Global Development Institute Blog

Professor Diana Mitlin, Managing Director, Global Development Institute  

After some years away from the water literature I’ve been struck by extent to which a language of neoliberalism has permeated the sector.

There are significant costs to this use of language. Language which obfuscates has contributed to a shift away from addressing the water needs of citizens who are disadvantaged and on the lowest incomes. Particular concepts are equipping the sector to behave like a market, even when that is neither the stated objectives nor the desired culture.

Three specific terms demonstrate how this shift in language opens up some research questions and closes down others.

1. “Low-cost” has become conflated with “affordability”

Many reports imply that “low-cost” water is “affordable” by using the terms inter-changeably – but low-cost water is frequently not affordable to many of those who need to buy it. Assuming that low-cost means it is affordable is at best lazy and at worse disingenuous.

Water is not a cinema ticket, where lower cost does indeed mean it is more affordable. Water has minimum consumption levels clearly established by the World Health Organization. To draw a rigorous and meaningful conclusion, any statement about affordable water has to be with reference to this standard.

Working out minimum levels can be a tricky process. Discussions about affordability need to consider purchasing options that take into account the need for minimum consumption. To ignore the reality that minimum levels of water are required for health and well-being is clearly absurd.

One measure of affordability is the percentage of the income spent on water and sanitation services. But this measure says nothing about the sufficiency of consumption for health and well-being. The assumption is that this amount of income buys adequate quantities; but this may not be the case for the lowest income households.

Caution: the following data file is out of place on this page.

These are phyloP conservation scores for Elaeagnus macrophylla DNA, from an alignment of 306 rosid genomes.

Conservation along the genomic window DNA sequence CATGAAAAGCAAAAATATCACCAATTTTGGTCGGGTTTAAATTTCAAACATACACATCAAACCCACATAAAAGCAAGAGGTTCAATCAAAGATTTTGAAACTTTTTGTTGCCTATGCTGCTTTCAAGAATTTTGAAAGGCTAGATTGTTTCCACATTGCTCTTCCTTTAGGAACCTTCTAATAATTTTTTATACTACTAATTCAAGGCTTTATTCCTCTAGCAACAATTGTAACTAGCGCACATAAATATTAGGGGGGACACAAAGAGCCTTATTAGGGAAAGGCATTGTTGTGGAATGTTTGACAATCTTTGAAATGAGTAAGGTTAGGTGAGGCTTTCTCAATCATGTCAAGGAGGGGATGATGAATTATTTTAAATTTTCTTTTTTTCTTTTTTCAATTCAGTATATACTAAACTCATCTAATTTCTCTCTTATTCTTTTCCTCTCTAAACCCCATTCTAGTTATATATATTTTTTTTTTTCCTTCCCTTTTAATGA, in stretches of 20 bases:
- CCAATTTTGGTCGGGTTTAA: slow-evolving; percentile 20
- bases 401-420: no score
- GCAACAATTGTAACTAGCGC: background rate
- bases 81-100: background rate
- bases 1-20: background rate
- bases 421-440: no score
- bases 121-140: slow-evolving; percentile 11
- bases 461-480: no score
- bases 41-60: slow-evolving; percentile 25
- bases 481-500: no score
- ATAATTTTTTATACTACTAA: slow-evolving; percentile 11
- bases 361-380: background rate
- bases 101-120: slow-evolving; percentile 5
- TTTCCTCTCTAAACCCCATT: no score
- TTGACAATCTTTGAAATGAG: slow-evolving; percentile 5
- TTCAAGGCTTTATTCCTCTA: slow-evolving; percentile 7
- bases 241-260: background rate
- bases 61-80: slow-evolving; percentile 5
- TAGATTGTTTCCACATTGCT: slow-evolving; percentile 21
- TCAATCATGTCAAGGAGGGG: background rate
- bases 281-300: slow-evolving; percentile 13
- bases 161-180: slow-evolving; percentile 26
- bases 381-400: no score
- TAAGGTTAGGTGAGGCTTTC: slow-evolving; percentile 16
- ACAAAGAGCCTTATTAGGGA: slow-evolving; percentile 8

While some households can access some water sources for free, such as ground or surface water, this cannot be assumed. This is especially true in urban areas where natural resources are commodified and access to surface water of sufficient quality is increasingly restricted.

A rigorous discussion about affordability has to consider minimum consumption levels required. And this needs to be sensitive to context, such as residential densities, occupational health and personal needs.


2. “Non-revenue” water has to be understood in relation to water scarcity

Non-revenue water is water that is “lost” to the system either through leaks or through informal water connections. The lack of availability of water and the scarcity of resources (both related to water and finances) have led to a focus on non-revenue water.

Multiple efforts have been made to reduce non-revenue water, which is clearly a considerable problem both in terms of ensuring resources are not wasted and to ensure that water companies are financially viable. However, the emphasis on non-revenue water ignores the reality that the lack of revenue sits alongside the absolute lack of water; and there are many serious consequences resulting from pipe leakages in addition to the lack of finances for the utilities and/or service providers.

There are numerous examples of residents who face rationing due to the lack of water resources. In addition to the lack of water 24/7, there is the further problem (in many cases) that the piped supply is unpredictable, with water being turned off without warning.